Wednesday, May 14, 2014
Around the World in 80 Days by Jules Verne
by Jules Verne, translated by Michael Glencross
Penguin Classics, 2004 (originally published in French in 1872)
I feel kind of guilty, because a) I haven't been blogging, and b) I am cribbing a bunch of these notes from my book club notes and so am kind of not really blogging again. But at least there's some new material up here. It's not that I haven't been reading - I have - but more that I haven't been finishing much, and I have started quite a bit and either given it up for good or given it up for an indefinite period of time. It's also probably something to do with having a two-year-old who wants us to read and read and read, and who goes to bed late, and it's something to do with work changes that have been happening (good!) and spring! is! here! So we're spending lots of time outdoors and birdwatching and gardening and... not blogging.
Anyhow. So Jules Verne. This is the first thing I've ever read by him, though I recall that Journey to the Centre of the Earth was one of my favourite movies as a kid. The little bits of 20 000 Leagues Under the Sea that I used to catch while it was playing on repeat on one of the three t.v. channels we got when I was a kid used to scare the complete pants off me, so I never have seen the full thing. And I have somehow escaped seeing any of the adaptations of Around the World in 80 Days at all. Verne is a bit of a gap in my reading, being as he is often considered the grand-père of science fiction. Perfect, therefore, for my genre book club.
Around the World in 80 Days was originally published in 1872 as a serial in France, and collected into a novel edition in 1873. It is considered one of Verne's best works, though it contains none of the speculative technology that Verne employed in other works, and therefore can't really be considered science fiction. That said, it is speculative, in that no one had actually accomplished the feat (the first person to do so, in 1889, was Nellie Bly), and employs the best factual information Verne could get at the time; so it skims very close to science fiction. It is considered a classic of modern adventure fiction. The main character is Phileas Fogg, a rigidly eccentric, very wealthy British gentleman who takes a bet at his club one evening that he can circumnavigate the globe in 80 days. He drags his newly employed French valet Passepartout along for the ride (Passepartout, it could be argued, is the real hero of the story.) Along the way they rescue a maiden in distress, purchase an elephant, take a wind-powered sledge across the frozen prairies, are attacked by Sioux warriors and waylaid by an enormous herd of bison, arrested, and finally resort to piracy on the high seas to get where they are going on time.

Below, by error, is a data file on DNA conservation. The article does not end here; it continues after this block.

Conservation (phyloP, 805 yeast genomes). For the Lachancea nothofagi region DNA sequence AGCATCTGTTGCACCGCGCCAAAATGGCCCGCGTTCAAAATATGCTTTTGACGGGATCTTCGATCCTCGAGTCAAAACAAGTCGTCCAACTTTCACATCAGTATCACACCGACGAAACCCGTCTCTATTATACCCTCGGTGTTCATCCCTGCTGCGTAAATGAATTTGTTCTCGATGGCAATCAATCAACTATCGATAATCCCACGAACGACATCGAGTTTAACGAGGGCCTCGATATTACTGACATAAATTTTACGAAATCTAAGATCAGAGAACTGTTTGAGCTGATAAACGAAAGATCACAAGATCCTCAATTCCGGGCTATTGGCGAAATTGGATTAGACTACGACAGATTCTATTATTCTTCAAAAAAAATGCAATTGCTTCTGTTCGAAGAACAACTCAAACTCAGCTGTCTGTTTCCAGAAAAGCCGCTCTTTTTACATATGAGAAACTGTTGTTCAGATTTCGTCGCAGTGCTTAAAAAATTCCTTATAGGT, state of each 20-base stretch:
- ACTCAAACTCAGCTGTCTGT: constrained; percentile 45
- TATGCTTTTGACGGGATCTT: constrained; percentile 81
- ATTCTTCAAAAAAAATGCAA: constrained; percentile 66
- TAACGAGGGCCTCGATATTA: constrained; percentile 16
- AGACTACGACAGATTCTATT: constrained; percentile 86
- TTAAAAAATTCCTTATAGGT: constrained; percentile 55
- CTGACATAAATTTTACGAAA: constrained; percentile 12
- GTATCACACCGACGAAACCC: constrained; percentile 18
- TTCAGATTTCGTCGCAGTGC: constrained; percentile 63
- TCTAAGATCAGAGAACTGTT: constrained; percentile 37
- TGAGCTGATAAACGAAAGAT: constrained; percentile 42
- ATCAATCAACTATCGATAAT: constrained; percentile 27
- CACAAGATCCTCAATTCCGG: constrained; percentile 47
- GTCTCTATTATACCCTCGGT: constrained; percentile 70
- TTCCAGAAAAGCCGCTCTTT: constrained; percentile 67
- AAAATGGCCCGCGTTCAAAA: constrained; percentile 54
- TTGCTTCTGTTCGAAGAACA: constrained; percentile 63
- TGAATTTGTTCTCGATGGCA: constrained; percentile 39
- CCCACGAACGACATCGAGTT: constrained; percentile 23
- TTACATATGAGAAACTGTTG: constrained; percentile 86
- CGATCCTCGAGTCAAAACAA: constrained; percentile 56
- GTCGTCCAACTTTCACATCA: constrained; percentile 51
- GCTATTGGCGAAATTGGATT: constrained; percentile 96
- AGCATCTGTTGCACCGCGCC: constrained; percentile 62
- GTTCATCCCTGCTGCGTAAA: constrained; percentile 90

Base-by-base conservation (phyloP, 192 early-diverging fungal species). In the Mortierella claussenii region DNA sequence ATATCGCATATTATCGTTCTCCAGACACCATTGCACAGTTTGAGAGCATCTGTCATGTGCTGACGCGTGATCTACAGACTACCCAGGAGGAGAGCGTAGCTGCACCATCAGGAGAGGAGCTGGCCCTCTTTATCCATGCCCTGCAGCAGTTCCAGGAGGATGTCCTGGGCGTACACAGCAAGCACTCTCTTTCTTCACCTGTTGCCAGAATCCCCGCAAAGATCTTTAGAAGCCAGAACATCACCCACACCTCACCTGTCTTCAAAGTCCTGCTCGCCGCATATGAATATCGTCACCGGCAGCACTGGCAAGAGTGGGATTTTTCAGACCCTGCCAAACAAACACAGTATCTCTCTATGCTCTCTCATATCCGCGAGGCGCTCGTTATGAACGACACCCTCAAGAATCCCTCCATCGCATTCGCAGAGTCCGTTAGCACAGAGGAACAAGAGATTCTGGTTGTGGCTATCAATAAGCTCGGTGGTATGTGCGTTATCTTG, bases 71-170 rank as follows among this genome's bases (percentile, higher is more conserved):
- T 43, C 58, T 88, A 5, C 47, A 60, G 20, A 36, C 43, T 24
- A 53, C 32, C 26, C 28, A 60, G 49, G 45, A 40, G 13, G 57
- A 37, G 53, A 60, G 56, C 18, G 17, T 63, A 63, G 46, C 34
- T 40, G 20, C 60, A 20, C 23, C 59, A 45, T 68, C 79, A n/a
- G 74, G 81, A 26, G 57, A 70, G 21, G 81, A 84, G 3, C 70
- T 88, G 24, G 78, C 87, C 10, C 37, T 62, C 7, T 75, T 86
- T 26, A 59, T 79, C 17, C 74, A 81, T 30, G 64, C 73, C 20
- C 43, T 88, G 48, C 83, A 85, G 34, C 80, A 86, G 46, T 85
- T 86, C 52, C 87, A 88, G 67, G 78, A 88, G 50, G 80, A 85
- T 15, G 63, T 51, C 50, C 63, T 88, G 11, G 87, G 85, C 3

I didn't really love it but I certainly didn't hate it either, and I'm quite glad I read it. I think the big hurdle for me (aside from some of the cringe-worthy and unhappily predictable racist bits, particularly in the section where the train across the American prairies is attacked by Sioux warriors) was Verne's pedantic style, and his habit of getting sidetracked by... uh, "interesting" technical details. He spent more time describing the shortcomings of the P&O ships than the rescue of Passepartout from the Sioux.
The characters were placeholders and occasionally totally inexplicable, and clearly there to serve the plot, though I will admit that this does leave the reader's imagination entirely free to fill in whatever gaps they would like, and mine generally did. It was interesting to read the portrayal of Phileas Fogg compared to Passepartout, knowing that certain French/British rivalries were still very much in force at the time of the book's writing: Fogg is completely unreachable; Passepartout, while more relatable, is often rather a puppy-dog-like dufus, though a very brave and agile one.
One piece of criticism I read suggested that none of the English translations available really do Verne's writing justice, which could be part of the problem, though part of me doubts that the translators can do much when he chooses to spend a bunch of time elaborating on the genius of American railway engineering instead of the inner life of his characters. If I had the patience I could see trying a different translation, and perhaps I will some day, but I thought Michael Glencross did quite a serviceable job with the material he had.
As an interesting side note: I had to see if wind-powered ice sledges actually existed, because I was pretty much thinking that was an invention straight out of Verne's very creative, very speculative, and very scientific mind. Apparently not. Right around the time Verne was writing this book they were making headlines for racing trains and beating them.
All in all, glad I read it, would recommend it to the right person (interested in historical adventure, perhaps, and in a light, quick read.) Not going to be considered one of my favourite books, but I do feel like Verne is part of the consciousness of our culture, and now I have a better background understanding of why. Would probably try Verne again, most likely Journey or 20 000 Leagues, though I'll admit Five Weeks in a Balloon rather tickles my fancy too.